In addition to reducing energy consumption during peak hours and unplugging appliances when not needed, here are some tips to survive load shedding and avoid power surges…
1. Be prepared. Sign up to the EskomSePush app, Load Shedding Notifier or your local municipality’s alert service if there is one. The City of Cape Town has recently launched a free load-shedding app for its customers.
2. Use LED globes with a rechargeable battery backup, says Jonathan Hurvitz, CEO of Teljoy. If there is a power outage you can still power some lights with power stored in the battery. If you can, invest in a portable generator and inverter that can convert stored energy into current which the electricity grid can use. Alternatively, a power station such as the Ellies Cube Nova Power Station, available from Teljoy, can be an affordable means of powering devices such as laptops, monitors, WiFi routers, desk lamps and phone chargers.
3. Make use of a gas braai or camping stove so that you can still boil a kettle or make a rudimentary meal if there’s no power.
“By renting a gas braai or gas hob for the next few months you can be assured of an alternative means of cooking, without having to incur any credit to make a purchase. Also, you have the flexibility of using the gas braai or oven for as long, or as little, as you need it,” says Hurvitz. Make a gas oven part of your load shedding kit, which could also include gap lamps and gas burners.
4. Switch to a grid-tied solar and battery system that allows you to use stored solar power as a complementary power source during load shedding.
“There are several financing options available. The cheapest is adding the system cost to your current bond, or we have a rent-to-own option available too. Alternatively, you can start with just a battery and add some solar panels later, or start with solar panels only. You don’t have to pay for a full system upfront as it can be built up gradually, with financing available for each step. Taking a staggered approach like this makes it more affordable,” says Matthew Cruise of Hohm Energy.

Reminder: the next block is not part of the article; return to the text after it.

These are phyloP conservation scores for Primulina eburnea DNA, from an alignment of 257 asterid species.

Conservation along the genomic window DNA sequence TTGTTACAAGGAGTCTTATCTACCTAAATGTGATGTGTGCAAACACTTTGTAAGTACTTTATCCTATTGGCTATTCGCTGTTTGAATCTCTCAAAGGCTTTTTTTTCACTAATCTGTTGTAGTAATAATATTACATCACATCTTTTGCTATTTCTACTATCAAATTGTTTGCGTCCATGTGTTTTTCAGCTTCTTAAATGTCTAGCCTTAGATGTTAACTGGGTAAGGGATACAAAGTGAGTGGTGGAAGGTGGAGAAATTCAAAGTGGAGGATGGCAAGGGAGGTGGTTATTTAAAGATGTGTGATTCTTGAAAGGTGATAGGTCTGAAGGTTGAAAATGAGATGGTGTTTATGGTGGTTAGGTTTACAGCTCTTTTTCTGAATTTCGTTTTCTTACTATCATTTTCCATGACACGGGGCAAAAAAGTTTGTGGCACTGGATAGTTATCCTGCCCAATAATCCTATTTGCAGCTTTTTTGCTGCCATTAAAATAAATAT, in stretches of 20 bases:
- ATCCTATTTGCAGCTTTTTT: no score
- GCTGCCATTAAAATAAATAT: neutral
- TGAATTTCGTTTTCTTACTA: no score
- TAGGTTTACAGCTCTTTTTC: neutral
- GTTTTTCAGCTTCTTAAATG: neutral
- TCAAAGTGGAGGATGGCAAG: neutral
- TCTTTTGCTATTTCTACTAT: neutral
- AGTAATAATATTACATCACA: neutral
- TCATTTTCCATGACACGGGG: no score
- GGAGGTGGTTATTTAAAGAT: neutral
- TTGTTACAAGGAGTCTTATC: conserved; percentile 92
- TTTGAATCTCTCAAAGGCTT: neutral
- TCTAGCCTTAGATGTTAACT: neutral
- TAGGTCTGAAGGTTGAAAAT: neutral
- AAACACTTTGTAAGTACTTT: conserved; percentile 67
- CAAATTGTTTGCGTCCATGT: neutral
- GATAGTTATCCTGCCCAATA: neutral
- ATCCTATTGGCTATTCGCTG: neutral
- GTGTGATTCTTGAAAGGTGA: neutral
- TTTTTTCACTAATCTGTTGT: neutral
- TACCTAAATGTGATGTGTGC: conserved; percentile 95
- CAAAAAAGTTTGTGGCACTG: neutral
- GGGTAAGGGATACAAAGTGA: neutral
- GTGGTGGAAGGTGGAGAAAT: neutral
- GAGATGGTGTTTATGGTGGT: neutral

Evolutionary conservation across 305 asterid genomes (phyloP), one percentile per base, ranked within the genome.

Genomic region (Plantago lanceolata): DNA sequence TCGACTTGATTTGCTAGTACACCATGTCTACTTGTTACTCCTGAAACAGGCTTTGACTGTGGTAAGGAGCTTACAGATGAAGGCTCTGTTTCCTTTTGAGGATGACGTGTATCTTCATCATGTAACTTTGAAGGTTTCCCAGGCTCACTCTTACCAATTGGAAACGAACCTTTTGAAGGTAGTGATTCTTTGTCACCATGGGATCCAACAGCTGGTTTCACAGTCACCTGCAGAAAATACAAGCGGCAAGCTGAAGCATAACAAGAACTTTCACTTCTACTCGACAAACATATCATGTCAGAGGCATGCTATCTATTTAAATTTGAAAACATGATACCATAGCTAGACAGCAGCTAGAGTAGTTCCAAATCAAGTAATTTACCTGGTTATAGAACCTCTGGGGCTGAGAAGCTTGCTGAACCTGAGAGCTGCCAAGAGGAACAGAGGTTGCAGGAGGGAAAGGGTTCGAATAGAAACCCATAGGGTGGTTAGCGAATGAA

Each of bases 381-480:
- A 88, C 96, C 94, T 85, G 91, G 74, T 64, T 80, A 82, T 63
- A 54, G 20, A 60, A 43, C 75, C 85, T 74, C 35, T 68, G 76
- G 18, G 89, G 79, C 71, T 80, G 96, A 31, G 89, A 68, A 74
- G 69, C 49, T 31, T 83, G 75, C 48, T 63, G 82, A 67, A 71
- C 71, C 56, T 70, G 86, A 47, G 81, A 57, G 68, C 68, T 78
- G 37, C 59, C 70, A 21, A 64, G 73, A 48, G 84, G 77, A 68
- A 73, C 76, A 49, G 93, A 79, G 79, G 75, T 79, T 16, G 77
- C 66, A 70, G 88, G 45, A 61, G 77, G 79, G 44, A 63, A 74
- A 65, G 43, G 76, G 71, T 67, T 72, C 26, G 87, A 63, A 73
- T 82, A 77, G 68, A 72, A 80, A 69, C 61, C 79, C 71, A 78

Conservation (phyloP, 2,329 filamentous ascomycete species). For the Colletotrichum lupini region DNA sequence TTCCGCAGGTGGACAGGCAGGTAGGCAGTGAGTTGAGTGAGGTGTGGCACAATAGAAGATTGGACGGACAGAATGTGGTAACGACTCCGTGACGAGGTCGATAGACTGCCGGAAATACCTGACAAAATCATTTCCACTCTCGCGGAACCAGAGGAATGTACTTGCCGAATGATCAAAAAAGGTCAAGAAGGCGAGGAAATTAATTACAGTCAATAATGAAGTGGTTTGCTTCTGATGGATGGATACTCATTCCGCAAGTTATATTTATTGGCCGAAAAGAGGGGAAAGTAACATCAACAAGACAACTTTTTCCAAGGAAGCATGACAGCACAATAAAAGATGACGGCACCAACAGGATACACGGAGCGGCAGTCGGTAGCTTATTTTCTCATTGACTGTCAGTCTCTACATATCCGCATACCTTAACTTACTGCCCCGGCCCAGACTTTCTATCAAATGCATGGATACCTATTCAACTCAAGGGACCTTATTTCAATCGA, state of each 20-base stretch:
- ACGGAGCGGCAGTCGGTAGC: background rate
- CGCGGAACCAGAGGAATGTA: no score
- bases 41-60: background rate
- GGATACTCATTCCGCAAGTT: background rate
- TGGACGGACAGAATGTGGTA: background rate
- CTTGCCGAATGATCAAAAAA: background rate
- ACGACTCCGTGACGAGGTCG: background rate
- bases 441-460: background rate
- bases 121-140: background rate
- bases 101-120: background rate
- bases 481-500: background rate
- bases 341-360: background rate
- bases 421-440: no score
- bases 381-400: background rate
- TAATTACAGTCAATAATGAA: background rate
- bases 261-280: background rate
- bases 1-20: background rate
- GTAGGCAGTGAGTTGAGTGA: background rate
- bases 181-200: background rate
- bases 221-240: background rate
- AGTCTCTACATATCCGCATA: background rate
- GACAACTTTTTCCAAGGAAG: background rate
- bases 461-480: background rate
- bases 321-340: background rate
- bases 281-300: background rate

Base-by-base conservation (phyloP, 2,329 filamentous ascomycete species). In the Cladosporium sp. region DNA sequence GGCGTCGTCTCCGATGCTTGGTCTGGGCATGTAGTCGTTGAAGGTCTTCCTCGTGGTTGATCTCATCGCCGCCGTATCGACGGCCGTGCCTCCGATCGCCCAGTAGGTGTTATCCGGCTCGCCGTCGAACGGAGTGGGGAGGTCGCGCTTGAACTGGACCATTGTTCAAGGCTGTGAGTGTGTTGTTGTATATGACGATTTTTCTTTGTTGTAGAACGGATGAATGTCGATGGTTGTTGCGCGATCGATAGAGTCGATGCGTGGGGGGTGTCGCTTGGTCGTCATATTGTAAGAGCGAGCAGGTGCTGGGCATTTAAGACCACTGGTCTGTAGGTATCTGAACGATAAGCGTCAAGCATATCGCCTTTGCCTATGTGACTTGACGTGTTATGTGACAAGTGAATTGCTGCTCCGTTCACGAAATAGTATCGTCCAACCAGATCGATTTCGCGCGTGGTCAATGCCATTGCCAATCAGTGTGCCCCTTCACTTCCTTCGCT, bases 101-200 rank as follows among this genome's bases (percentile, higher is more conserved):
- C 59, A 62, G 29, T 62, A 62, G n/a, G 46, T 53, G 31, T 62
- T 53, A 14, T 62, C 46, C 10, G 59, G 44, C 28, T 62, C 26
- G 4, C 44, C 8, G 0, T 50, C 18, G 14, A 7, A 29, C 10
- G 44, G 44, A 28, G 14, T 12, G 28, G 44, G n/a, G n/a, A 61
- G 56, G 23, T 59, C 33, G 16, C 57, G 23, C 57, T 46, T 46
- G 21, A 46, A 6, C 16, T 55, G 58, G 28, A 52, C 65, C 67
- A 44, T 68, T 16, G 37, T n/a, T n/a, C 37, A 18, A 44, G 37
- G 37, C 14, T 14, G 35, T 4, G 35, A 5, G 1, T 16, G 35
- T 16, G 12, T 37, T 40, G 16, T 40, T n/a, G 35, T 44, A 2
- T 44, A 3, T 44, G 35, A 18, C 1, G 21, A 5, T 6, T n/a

5. Remember to unplug devices that are not in use to protect them from power surges.
6. Have backup batteries for gates, security systems, garage doors and alarms so that your security is not compromised during load shedding.
7. Fill empty cooldrink bottles with water and keep them in the freezer. When there is load shedding, these will keep your fridge – and food – cool for a few hours.
8. Ensure that important devices such as laptops and cellphones are sufficiently charged. Also, keep a cellphone charger in your car for emergencies, adds Hurvitz.
9. Place solar-powered lamps or portable battery-operated lights in key spots around your home so that you will be able to move from one room to the next should the power go off.
10. There’s nothing worse than being in the dark and cold during load shedding. So, this winter, create a “cosy corner” in your home where you can bunker down if there’s a power disruption. If you know your load shedding schedule, plan ahead and fill flasks with hot water that you can use for warm drinks or hot water bottles. Make sure this nook has a pile of thick blankets to keep you warm. If you are able to power a television with solar energy stored in a battery system, you could also have some entertainment in this area, says Hurvitz.
“By renting a flatscreen from Teljoy you can enjoy entertainment throughout winter knowing that your subscription includes a maintenance and risk cover.”
With a bit of planning and smarter use of alternative sources of power, it is possible to survive the next few months of load shedding, concludes Hurvitz.